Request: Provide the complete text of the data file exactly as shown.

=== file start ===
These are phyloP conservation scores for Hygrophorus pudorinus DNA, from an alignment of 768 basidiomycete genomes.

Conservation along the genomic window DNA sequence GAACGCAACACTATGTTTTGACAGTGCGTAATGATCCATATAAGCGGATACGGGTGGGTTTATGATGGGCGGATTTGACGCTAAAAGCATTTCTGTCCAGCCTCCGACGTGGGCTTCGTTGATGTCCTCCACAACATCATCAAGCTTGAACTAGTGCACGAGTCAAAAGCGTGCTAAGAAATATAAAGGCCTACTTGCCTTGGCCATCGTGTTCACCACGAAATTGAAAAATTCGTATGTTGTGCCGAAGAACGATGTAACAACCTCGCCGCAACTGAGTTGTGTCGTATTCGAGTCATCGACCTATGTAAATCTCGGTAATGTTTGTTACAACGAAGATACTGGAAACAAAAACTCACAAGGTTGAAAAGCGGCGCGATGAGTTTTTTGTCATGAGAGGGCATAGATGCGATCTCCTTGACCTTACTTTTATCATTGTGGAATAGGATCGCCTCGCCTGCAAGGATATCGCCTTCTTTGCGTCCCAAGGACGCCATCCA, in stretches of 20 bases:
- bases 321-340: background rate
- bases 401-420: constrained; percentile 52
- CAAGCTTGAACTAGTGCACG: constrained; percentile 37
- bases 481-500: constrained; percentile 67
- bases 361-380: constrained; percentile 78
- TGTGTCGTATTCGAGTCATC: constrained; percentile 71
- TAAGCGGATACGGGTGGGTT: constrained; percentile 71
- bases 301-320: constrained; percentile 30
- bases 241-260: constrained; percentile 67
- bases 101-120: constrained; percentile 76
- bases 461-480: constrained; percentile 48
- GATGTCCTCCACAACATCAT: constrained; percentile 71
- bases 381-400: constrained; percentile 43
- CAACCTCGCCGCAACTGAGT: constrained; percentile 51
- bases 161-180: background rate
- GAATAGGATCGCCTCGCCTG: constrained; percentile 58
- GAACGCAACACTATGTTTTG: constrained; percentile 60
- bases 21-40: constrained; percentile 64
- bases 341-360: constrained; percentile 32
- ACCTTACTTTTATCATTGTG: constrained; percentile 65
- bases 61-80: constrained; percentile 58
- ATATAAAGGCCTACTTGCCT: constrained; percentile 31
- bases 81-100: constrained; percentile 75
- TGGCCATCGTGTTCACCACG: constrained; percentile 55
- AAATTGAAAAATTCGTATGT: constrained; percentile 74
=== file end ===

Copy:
These are phyloP conservation scores for Hygrophorus pudorinus DNA, from an alignment of 768 basidiomycete genomes.

Conservation along the genomic window DNA sequence GAACGCAACACTATGTTTTGACAGTGCGTAATGATCCATATAAGCGGATACGGGTGGGTTTATGATGGGCGGATTTGACGCTAAAAGCATTTCTGTCCAGCCTCCGACGTGGGCTTCGTTGATGTCCTCCACAACATCATCAAGCTTGAACTAGTGCACGAGTCAAAAGCGTGCTAAGAAATATAAAGGCCTACTTGCCTTGGCCATCGTGTTCACCACGAAATTGAAAAATTCGTATGTTGTGCCGAAGAACGATGTAACAACCTCGCCGCAACTGAGTTGTGTCGTATTCGAGTCATCGACCTATGTAAATCTCGGTAATGTTTGTTACAACGAAGATACTGGAAACAAAAACTCACAAGGTTGAAAAGCGGCGCGATGAGTTTTTTGTCATGAGAGGGCATAGATGCGATCTCCTTGACCTTACTTTTATCATTGTGGAATAGGATCGCCTCGCCTGCAAGGATATCGCCTTCTTTGCGTCCCAAGGACGCCATCCA, in stretches of 20 bases:
- bases 321-340: background rate
- bases 401-420: constrained; percentile 52
- CAAGCTTGAACTAGTGCACG: constrained; percentile 37
- bases 481-500: constrained; percentile 67
- bases 361-380: constrained; percentile 78
- TGTGTCGTATTCGAGTCATC: constrained; percentile 71
- TAAGCGGATACGGGTGGGTT: constrained; percentile 71
- bases 301-320: constrained; percentile 30
- bases 241-260: constrained; percentile 67
- bases 101-120: constrained; percentile 76
- bases 461-480: constrained; percentile 48
- GATGTCCTCCACAACATCAT: constrained; percentile 71
- bases 381-400: constrained; percentile 43
- CAACCTCGCCGCAACTGAGT: constrained; percentile 51
- bases 161-180: background rate
- GAATAGGATCGCCTCGCCTG: constrained; percentile 58
- GAACGCAACACTATGTTTTG: constrained; percentile 60
- bases 21-40: constrained; percentile 64
- bases 341-360: constrained; percentile 32
- ACCTTACTTTTATCATTGTG: constrained; percentile 65
- bases 61-80: constrained; percentile 58
- ATATAAAGGCCTACTTGCCT: constrained; percentile 31
- bases 81-100: constrained; percentile 75
- TGGCCATCGTGTTCACCACG: constrained; percentile 55
- AAATTGAAAAATTCGTATGT: constrained; percentile 74